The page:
I enjoy hearing from the farmers themselves regarding why they conduct on-farm research. The following YouTube video produced in 2020 highlights area farmers David and Doug Cast of Beaver Crossing and Ken Herz of Lawrence: https://youtu.be/tEy-I43CT0E.

Succession/Estate Planning opportunities are upcoming with a two-part webinar event held Feb. 25 and Mar. 4 at Noon. You can register for those at: https://farm.unl.edu/webinars . There’s also an in-person event at Central City at the Fairgrounds on March 2 at 9:30 a.m. and please RSVP to 308-946-3843 if you’d like to attend.

Tree and Houseplant Webinars: A webinar focused on trees will be Feb. 26 from 9 a.m.-Noon with registration here: Go.unl.edu/ProHort. A houseplant webinar series will occur on Feb. 27 and Mar. 6 from 10-noon with registration here: https://go.unl.edu/houseplants101.

Nitrogen Studies: With spring nitrogen applications around the corner, perhaps you are interested in testing different rates, timing, or inhibitors on your farm? On-farm research is a great option to consider! For some specific precision nitrogen studies (including inhibitors), there are stipends of $1300 available to producers interested in those studies. More info: https://cropwatch.unl.edu/precision-nitrogen-management-farm-research-project. There’s also a partnership with the Upper Big Blue NRD where those interested in conducting nutrient management or cover crop studies may receive $300 in reimbursement costs. If you’re interested in a study like this, please let me know. Next week I’ll share on nitrogen rate and timing results.

Farm Bill: Another tool that may be more visual in helping you make these decisions is the K-State tool at: https://www.agmanager.info/ag-policy/2018-farm-bill/tradeoff-between-20212022-arc-and-plc and I added it to my Farm Bill Decision Tools blog post. It shows you in one chart what happens with potential ARC-CO or PLC triggers by crop depending on what market year average price does or what county yield does. It doesn’t allow you to put in a historical irrigated percentage (HIP), so you need to consider that when selecting ‘irrigated’ or ‘nonirrigated’ in the tool. With it being in one chart, visually, perhaps that would help some of you more? It honestly doesn’t change what I’ve shared with you before, but it seems people are really struggling with this decision, so if you need another way to visualize what to do, it may help. Ultimately, no matter what tool is used, PLC is favored most often in corn, milo, and wheat. Soybeans often could go either way, and likely there may be no payment for soy or corn unless something substantial happens with MYA price or county yields. If you’re really on the fence, it may be helpful/wise to just split decisions between the two programs for different farms? For counties where there’s split irrigated/non-irrigated payments, particularly in areas that are drought-prone, look at what county average yield will trigger ARC-CO for your specific county using the tool. Crop insurance and marketing are ultimately a huge chunk of risk management too. Ultimately, the decision is up to you and no one can predict prices/yields. This information is just shared as a way to hopefully help with your decision making.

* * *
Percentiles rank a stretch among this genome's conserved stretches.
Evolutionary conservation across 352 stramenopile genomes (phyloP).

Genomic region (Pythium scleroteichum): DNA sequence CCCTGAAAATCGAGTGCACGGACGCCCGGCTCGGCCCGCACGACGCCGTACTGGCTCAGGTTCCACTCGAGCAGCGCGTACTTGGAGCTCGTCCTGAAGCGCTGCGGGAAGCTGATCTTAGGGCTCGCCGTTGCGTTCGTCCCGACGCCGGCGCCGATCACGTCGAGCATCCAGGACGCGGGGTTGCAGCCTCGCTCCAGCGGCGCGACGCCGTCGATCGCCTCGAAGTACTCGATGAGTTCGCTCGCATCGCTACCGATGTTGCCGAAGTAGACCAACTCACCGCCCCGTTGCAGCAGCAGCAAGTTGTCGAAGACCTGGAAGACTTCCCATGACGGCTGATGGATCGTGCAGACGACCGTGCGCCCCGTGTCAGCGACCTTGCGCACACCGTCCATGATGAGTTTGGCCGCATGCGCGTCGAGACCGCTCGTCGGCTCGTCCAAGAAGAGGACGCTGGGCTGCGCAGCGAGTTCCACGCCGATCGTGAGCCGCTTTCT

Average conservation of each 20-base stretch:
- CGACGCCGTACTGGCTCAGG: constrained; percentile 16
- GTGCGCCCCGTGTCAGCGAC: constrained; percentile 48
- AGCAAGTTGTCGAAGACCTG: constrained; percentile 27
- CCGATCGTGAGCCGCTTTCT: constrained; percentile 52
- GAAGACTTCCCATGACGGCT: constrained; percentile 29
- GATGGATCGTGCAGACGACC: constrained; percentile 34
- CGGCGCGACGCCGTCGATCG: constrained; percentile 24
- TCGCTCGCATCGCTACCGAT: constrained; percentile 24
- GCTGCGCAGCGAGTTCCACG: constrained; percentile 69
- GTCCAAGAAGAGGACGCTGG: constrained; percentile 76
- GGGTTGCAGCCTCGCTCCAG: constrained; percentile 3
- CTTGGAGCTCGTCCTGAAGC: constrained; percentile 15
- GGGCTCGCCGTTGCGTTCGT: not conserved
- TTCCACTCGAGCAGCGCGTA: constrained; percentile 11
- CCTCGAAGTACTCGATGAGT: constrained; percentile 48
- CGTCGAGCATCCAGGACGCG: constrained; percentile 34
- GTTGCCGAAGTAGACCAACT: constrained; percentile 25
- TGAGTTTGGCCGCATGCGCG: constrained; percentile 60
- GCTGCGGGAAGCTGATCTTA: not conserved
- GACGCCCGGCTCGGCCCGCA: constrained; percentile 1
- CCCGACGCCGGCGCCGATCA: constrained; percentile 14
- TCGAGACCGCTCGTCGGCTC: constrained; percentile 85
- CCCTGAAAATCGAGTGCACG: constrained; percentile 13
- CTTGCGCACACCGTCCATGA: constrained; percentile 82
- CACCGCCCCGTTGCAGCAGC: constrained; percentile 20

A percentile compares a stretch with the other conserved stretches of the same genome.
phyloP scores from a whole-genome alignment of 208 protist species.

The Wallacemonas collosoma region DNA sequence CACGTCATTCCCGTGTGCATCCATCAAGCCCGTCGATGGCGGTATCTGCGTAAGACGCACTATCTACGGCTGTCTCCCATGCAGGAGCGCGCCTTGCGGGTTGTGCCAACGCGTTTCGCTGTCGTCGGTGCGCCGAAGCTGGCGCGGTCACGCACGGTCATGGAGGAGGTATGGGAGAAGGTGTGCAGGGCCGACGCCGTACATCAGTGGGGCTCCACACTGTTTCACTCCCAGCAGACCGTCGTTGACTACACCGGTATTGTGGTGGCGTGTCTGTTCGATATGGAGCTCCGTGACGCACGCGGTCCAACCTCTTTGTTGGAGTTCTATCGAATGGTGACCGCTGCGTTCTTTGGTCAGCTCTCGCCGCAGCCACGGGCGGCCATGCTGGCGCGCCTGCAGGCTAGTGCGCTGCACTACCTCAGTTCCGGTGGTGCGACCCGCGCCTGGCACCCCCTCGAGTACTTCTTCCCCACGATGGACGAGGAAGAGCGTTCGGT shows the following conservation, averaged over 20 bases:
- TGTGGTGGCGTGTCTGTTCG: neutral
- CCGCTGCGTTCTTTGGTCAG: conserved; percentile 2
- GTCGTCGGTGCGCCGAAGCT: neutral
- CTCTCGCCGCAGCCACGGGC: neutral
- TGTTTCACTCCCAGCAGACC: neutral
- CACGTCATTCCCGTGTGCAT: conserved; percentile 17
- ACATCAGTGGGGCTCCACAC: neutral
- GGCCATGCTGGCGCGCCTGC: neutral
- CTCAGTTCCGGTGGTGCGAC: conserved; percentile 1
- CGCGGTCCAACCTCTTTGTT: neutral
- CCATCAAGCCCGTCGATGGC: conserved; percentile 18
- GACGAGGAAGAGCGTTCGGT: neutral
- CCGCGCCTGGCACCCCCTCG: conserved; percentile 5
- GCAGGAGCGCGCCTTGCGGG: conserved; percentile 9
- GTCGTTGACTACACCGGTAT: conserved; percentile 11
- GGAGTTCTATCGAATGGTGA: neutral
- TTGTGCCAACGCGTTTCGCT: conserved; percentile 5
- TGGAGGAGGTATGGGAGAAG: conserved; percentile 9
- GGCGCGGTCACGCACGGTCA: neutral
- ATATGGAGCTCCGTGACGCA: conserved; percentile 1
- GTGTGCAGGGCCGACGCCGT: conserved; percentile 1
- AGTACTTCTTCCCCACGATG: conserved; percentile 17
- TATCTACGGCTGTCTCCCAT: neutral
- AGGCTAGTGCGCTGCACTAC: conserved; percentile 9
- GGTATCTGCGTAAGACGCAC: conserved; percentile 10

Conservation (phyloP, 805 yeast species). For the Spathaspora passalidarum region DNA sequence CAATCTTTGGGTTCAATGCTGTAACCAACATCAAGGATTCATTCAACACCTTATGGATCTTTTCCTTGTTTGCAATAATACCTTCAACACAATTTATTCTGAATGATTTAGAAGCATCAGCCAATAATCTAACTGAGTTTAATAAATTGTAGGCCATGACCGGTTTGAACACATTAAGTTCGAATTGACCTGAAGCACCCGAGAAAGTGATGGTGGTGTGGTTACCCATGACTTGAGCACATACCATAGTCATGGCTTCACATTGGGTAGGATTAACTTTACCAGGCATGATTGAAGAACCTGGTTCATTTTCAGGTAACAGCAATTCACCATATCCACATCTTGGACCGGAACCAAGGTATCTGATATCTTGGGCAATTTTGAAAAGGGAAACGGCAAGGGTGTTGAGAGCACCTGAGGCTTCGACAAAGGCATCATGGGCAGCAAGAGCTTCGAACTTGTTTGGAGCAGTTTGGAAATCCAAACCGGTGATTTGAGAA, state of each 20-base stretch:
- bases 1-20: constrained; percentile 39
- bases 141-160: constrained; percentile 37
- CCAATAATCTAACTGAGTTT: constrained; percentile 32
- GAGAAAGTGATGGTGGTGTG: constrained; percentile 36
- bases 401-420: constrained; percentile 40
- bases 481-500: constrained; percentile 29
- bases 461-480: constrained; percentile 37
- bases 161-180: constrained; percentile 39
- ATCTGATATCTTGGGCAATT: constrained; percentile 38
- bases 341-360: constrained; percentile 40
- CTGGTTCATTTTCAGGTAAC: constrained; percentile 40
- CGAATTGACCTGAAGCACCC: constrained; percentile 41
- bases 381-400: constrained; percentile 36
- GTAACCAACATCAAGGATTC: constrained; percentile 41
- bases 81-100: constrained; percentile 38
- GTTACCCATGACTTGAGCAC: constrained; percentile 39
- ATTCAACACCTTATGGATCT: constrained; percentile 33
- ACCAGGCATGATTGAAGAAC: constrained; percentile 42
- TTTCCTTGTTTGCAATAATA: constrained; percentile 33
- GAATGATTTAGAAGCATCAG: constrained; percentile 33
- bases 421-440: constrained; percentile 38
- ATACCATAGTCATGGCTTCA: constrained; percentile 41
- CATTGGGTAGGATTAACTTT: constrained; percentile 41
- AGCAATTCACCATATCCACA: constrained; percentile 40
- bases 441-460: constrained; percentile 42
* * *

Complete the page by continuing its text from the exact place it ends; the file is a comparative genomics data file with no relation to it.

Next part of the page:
I still haven’t heard/seen that 2020 county average yields have been released for me to help anyone with looking at ARC-IC. From the past, we needed around 20% farm level yield loss compared to county average yield for ARC-IC to trigger. So, for those with significant yield loss from wind events, depending on how your farms are grouped, it still may be something to look at. Hopefully county average yields will be available soon.


Quick way to view how county average yields and MYA price can impact ARC-CO or PLC decisions. With Olympic average county corn yield of 234.24 for York County, for this irrigated farm, at the PLC reference price of $3.70 for a MYA price, it would take county average yields falling to 190 before ARC-CO could trigger. The MYA price (based at this county yield of 234.24) would need to be $3.18 before ARC-CO would trigger.
For this Seward county non-irrigated corn field example, it shows Olympic county-average yield is 175.07 bu/ac. At the $3.70 PLC reference price as the MYA price, it would take a county average yield loss of around 30 bu/ac in order for ARC-CO to trigger. It would take a MYA price of $3.18 (based on county-average yield of 175.07 bu/ac) for ARC-CO to trigger.
For this York Co. irrigated soybean example, the decision can go either way. Olympic county average yield is 72.33 bu/ac. At PLC reference price of $8.40, county average yields would have to drop to around 65 bu/ac for ARC-CO to trigger. MYA price would have to drop to $7.70 for ARC-CO to trigger. Reality is that most likely, barring no major yield or price changes, neither program may trigger for soybeans.